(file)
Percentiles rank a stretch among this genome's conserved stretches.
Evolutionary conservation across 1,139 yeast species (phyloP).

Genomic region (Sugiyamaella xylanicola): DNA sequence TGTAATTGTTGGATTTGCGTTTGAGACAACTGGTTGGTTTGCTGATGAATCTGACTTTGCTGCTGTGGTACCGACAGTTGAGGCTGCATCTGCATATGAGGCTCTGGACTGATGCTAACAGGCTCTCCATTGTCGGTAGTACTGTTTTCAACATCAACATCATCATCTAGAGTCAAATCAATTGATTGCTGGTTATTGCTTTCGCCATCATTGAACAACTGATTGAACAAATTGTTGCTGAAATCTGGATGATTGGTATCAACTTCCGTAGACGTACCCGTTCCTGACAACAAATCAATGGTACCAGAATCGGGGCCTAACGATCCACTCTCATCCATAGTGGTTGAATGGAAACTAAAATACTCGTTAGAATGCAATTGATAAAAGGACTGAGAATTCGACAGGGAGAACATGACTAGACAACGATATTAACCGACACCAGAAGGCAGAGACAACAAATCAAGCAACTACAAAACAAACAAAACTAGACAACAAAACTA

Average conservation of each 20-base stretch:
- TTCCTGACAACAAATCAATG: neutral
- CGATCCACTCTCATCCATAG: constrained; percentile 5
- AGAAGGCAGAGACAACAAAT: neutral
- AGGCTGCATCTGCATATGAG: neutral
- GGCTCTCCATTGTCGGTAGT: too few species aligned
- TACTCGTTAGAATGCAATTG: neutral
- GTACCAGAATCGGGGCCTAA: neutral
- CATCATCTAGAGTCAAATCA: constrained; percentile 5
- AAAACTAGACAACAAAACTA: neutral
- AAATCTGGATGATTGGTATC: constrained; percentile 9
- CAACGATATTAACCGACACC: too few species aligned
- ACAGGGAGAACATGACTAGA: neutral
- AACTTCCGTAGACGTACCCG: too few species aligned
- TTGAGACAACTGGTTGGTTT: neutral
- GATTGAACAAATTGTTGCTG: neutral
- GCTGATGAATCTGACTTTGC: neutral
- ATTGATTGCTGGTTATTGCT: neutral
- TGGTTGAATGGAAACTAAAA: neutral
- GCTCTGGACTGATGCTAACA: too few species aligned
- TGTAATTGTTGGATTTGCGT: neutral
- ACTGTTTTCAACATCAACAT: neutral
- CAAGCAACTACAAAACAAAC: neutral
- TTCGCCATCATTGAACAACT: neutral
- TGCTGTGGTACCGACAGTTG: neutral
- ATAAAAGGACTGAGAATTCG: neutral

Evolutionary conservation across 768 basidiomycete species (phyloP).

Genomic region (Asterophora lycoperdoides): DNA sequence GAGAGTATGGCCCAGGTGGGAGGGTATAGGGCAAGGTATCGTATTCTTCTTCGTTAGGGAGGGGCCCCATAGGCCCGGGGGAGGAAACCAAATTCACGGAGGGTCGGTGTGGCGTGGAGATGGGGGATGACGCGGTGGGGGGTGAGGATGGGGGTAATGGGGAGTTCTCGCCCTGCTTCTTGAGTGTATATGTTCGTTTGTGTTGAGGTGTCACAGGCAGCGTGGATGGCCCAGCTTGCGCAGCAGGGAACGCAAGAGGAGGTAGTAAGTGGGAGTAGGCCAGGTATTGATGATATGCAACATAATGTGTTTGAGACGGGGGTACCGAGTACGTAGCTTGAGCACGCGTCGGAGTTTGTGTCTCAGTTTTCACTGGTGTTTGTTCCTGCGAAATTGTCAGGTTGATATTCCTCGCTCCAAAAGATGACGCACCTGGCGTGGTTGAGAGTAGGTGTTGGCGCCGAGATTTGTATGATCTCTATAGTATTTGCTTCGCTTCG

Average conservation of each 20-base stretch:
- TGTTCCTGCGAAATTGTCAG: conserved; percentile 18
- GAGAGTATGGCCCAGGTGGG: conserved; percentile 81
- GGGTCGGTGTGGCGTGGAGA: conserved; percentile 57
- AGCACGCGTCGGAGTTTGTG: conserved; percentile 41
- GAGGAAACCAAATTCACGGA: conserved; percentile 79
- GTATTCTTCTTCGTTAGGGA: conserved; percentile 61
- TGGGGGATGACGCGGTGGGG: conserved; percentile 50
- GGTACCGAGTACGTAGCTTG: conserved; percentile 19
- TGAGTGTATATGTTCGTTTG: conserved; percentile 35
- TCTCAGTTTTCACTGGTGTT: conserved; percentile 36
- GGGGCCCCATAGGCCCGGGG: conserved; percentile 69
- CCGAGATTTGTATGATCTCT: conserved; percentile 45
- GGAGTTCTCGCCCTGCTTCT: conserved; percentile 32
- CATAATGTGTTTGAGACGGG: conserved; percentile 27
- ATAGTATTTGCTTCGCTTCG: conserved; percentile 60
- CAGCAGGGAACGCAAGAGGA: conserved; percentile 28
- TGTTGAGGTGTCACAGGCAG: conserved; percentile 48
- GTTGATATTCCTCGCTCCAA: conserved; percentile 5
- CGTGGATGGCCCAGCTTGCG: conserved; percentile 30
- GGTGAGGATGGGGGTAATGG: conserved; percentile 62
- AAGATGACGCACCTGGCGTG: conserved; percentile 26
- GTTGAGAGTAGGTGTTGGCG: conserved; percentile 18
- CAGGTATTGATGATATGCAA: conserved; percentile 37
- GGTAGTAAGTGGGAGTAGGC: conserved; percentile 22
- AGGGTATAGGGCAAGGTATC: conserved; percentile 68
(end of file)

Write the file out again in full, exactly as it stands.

Percentiles rank a stretch among this genome's conserved stretches.
Evolutionary conservation across 1,139 yeast species (phyloP).

Genomic region (Sugiyamaella xylanicola): DNA sequence TGTAATTGTTGGATTTGCGTTTGAGACAACTGGTTGGTTTGCTGATGAATCTGACTTTGCTGCTGTGGTACCGACAGTTGAGGCTGCATCTGCATATGAGGCTCTGGACTGATGCTAACAGGCTCTCCATTGTCGGTAGTACTGTTTTCAACATCAACATCATCATCTAGAGTCAAATCAATTGATTGCTGGTTATTGCTTTCGCCATCATTGAACAACTGATTGAACAAATTGTTGCTGAAATCTGGATGATTGGTATCAACTTCCGTAGACGTACCCGTTCCTGACAACAAATCAATGGTACCAGAATCGGGGCCTAACGATCCACTCTCATCCATAGTGGTTGAATGGAAACTAAAATACTCGTTAGAATGCAATTGATAAAAGGACTGAGAATTCGACAGGGAGAACATGACTAGACAACGATATTAACCGACACCAGAAGGCAGAGACAACAAATCAAGCAACTACAAAACAAACAAAACTAGACAACAAAACTA

Average conservation of each 20-base stretch:
- TTCCTGACAACAAATCAATG: neutral
- CGATCCACTCTCATCCATAG: constrained; percentile 5
- AGAAGGCAGAGACAACAAAT: neutral
- AGGCTGCATCTGCATATGAG: neutral
- GGCTCTCCATTGTCGGTAGT: too few species aligned
- TACTCGTTAGAATGCAATTG: neutral
- GTACCAGAATCGGGGCCTAA: neutral
- CATCATCTAGAGTCAAATCA: constrained; percentile 5
- AAAACTAGACAACAAAACTA: neutral
- AAATCTGGATGATTGGTATC: constrained; percentile 9
- CAACGATATTAACCGACACC: too few species aligned
- ACAGGGAGAACATGACTAGA: neutral
- AACTTCCGTAGACGTACCCG: too few species aligned
- TTGAGACAACTGGTTGGTTT: neutral
- GATTGAACAAATTGTTGCTG: neutral
- GCTGATGAATCTGACTTTGC: neutral
- ATTGATTGCTGGTTATTGCT: neutral
- TGGTTGAATGGAAACTAAAA: neutral
- GCTCTGGACTGATGCTAACA: too few species aligned
- TGTAATTGTTGGATTTGCGT: neutral
- ACTGTTTTCAACATCAACAT: neutral
- CAAGCAACTACAAAACAAAC: neutral
- TTCGCCATCATTGAACAACT: neutral
- TGCTGTGGTACCGACAGTTG: neutral
- ATAAAAGGACTGAGAATTCG: neutral

Evolutionary conservation across 768 basidiomycete species (phyloP).

Genomic region (Asterophora lycoperdoides): DNA sequence GAGAGTATGGCCCAGGTGGGAGGGTATAGGGCAAGGTATCGTATTCTTCTTCGTTAGGGAGGGGCCCCATAGGCCCGGGGGAGGAAACCAAATTCACGGAGGGTCGGTGTGGCGTGGAGATGGGGGATGACGCGGTGGGGGGTGAGGATGGGGGTAATGGGGAGTTCTCGCCCTGCTTCTTGAGTGTATATGTTCGTTTGTGTTGAGGTGTCACAGGCAGCGTGGATGGCCCAGCTTGCGCAGCAGGGAACGCAAGAGGAGGTAGTAAGTGGGAGTAGGCCAGGTATTGATGATATGCAACATAATGTGTTTGAGACGGGGGTACCGAGTACGTAGCTTGAGCACGCGTCGGAGTTTGTGTCTCAGTTTTCACTGGTGTTTGTTCCTGCGAAATTGTCAGGTTGATATTCCTCGCTCCAAAAGATGACGCACCTGGCGTGGTTGAGAGTAGGTGTTGGCGCCGAGATTTGTATGATCTCTATAGTATTTGCTTCGCTTCG

Average conservation of each 20-base stretch:
- TGTTCCTGCGAAATTGTCAG: conserved; percentile 18
- GAGAGTATGGCCCAGGTGGG: conserved; percentile 81
- GGGTCGGTGTGGCGTGGAGA: conserved; percentile 57
- AGCACGCGTCGGAGTTTGTG: conserved; percentile 41
- GAGGAAACCAAATTCACGGA: conserved; percentile 79
- GTATTCTTCTTCGTTAGGGA: conserved; percentile 61
- TGGGGGATGACGCGGTGGGG: conserved; percentile 50
- GGTACCGAGTACGTAGCTTG: conserved; percentile 19
- TGAGTGTATATGTTCGTTTG: conserved; percentile 35
- TCTCAGTTTTCACTGGTGTT: conserved; percentile 36
- GGGGCCCCATAGGCCCGGGG: conserved; percentile 69
- CCGAGATTTGTATGATCTCT: conserved; percentile 45
- GGAGTTCTCGCCCTGCTTCT: conserved; percentile 32
- CATAATGTGTTTGAGACGGG: conserved; percentile 27
- ATAGTATTTGCTTCGCTTCG: conserved; percentile 60
- CAGCAGGGAACGCAAGAGGA: conserved; percentile 28
- TGTTGAGGTGTCACAGGCAG: conserved; percentile 48
- GTTGATATTCCTCGCTCCAA: conserved; percentile 5
- CGTGGATGGCCCAGCTTGCG: conserved; percentile 30
- GGTGAGGATGGGGGTAATGG: conserved; percentile 62
- AAGATGACGCACCTGGCGTG: conserved; percentile 26
- GTTGAGAGTAGGTGTTGGCG: conserved; percentile 18
- CAGGTATTGATGATATGCAA: conserved; percentile 37
- GGTAGTAAGTGGGAGTAGGC: conserved; percentile 22
- AGGGTATAGGGCAAGGTATC: conserved; percentile 68